Poor New Yorkers are more likely to be struck and killed by motor vehicles, according to a new city report.

A collaborative report from the city’s departments of Health and Transportation found that pedestrian fatality rates are three times more prevalent in high-poverty neighborhoods than in wealthy neighborhoods.

The data, already confirmed by reports in cities across the country, serve as a reminder that where people live has more of an impact on their health than how they live, experts said.

Separated in two new data briefs on pedestrian and motor vehicle collisions, the findings “highlight disparities — which are neither natural nor necessary — in the burden of traffic injury throughout the city,” said Dr. Mary Bassett, the city’s health commissioner, in a statement.

Pedestrian deaths in the report, which looks at city data between 2012 and 2014, are broken down by miles of street. So for every 100 miles of roadway, there were roughly nine pedestrian fatalities in very high-poverty neighborhoods — but just about three in low-poverty neighborhoods.

That could be because low-income areas of the city lack the appropriate infrastructure to improve traffic safety, advocates said. When the nonprofit Transportation Alternatives looked into Manhattan traffic deaths involving children back in 2012, its report found that the fatalities were clustered around public housing, where there was “increased mid-block crossing behavior due to superblock layout of developments” and “disproportionate driver speeding on arterial streets” nearby.

“This isn’t about how people are acting, this is about streets that are dangerous by design,” said Paul Steely White, the executive director of Transportation Alternatives. “It’s true that homes or apartments on quiet, low-traffic streets are more expensive in this city. Low-income New Yorkers are more likely to live on streets that are wide and fast and dangerous.”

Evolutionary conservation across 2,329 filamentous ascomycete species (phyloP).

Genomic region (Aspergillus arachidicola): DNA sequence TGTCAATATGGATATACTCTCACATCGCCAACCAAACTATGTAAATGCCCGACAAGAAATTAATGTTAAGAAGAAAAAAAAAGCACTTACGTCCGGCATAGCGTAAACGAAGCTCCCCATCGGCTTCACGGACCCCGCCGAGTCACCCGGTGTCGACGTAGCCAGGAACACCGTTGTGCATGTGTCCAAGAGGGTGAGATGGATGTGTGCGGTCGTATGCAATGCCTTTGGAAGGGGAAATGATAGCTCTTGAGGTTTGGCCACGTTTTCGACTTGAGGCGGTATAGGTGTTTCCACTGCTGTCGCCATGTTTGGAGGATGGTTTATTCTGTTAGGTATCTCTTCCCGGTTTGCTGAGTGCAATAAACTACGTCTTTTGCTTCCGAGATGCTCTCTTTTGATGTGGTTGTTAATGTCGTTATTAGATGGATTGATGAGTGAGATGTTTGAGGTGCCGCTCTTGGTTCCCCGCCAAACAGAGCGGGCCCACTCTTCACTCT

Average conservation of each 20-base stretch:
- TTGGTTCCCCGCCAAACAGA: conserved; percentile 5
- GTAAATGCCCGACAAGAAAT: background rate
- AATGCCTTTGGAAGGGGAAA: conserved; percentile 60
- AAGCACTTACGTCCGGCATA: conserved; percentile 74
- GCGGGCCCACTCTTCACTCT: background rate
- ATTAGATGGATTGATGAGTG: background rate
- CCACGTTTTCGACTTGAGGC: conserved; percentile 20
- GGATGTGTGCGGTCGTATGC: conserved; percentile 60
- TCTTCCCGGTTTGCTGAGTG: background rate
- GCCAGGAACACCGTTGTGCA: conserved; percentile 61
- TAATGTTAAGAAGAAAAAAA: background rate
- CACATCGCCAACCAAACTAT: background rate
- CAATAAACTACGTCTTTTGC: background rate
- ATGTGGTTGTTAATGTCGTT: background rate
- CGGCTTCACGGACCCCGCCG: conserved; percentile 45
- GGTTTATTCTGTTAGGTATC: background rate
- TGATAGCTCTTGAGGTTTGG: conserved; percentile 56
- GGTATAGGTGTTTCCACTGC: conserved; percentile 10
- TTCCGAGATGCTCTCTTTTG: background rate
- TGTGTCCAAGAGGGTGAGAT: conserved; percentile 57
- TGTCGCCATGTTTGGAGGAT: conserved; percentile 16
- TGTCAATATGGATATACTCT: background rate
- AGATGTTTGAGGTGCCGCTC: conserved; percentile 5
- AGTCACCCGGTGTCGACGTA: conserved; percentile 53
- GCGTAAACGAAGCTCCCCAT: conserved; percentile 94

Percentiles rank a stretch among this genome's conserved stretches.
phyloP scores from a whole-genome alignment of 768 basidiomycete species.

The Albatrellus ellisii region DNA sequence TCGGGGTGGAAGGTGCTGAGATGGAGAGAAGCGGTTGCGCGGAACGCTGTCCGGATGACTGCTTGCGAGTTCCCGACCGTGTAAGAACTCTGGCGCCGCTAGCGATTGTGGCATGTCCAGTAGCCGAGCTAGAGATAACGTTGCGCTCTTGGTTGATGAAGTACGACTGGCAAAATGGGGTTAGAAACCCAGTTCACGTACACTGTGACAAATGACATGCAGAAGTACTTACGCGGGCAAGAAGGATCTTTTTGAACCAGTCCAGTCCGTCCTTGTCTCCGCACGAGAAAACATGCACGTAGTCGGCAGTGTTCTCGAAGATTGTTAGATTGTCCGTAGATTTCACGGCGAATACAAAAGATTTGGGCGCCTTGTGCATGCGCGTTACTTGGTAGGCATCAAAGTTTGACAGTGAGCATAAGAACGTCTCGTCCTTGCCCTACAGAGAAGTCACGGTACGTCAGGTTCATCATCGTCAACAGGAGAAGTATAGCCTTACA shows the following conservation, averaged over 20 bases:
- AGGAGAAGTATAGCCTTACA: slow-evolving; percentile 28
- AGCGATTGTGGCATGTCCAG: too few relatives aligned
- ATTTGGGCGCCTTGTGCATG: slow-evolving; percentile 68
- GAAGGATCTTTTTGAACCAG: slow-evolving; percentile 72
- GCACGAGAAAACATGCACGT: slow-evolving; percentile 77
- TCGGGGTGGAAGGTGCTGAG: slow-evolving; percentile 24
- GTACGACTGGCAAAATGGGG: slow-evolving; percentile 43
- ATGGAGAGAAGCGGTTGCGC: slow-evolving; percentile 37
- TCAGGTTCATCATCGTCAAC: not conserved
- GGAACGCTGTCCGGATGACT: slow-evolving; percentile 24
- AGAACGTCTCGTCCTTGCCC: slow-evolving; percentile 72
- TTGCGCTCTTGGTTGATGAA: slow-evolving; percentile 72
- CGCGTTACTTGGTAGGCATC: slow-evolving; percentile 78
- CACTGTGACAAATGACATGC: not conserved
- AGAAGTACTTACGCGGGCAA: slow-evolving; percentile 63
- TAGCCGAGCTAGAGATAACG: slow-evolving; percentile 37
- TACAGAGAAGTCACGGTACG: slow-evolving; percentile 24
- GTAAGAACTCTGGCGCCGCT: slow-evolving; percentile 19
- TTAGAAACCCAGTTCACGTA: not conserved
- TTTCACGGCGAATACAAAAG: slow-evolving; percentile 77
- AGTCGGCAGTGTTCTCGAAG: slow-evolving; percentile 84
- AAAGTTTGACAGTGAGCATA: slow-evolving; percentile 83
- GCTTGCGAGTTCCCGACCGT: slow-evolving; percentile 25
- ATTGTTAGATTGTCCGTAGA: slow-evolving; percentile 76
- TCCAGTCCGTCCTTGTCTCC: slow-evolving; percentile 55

Last year brought a historic low of 229 traffic deaths in New York City, the culmination of three years of incrementally decreasing figures. Mayor de Blasio credits the drop to Vision Zero, his initiative to eliminate all traffic fatalities.

In 2015, the city turned its attention to addressing “priority corridors” with unusually high pedestrian crash rates. The agency completed 178 safety engineering projects at these locations; used targeted police enforcement; and adjusted crosswalk signals to give pedestrians more time to cross the street. Those efforts have borne positive results, according to Department of Transportation data.

There were an average of 99 pedestrian fatalities at these priority corridors between 2009 and 2013. In 2016, there were 72 pedestrian deaths, a 27% decline.

But Polly Trottenberg, the city’s Department of Transportation commissioner, said in a statement that the report’s findings “identify how much work we have left to do” in creating a “more equitable city.”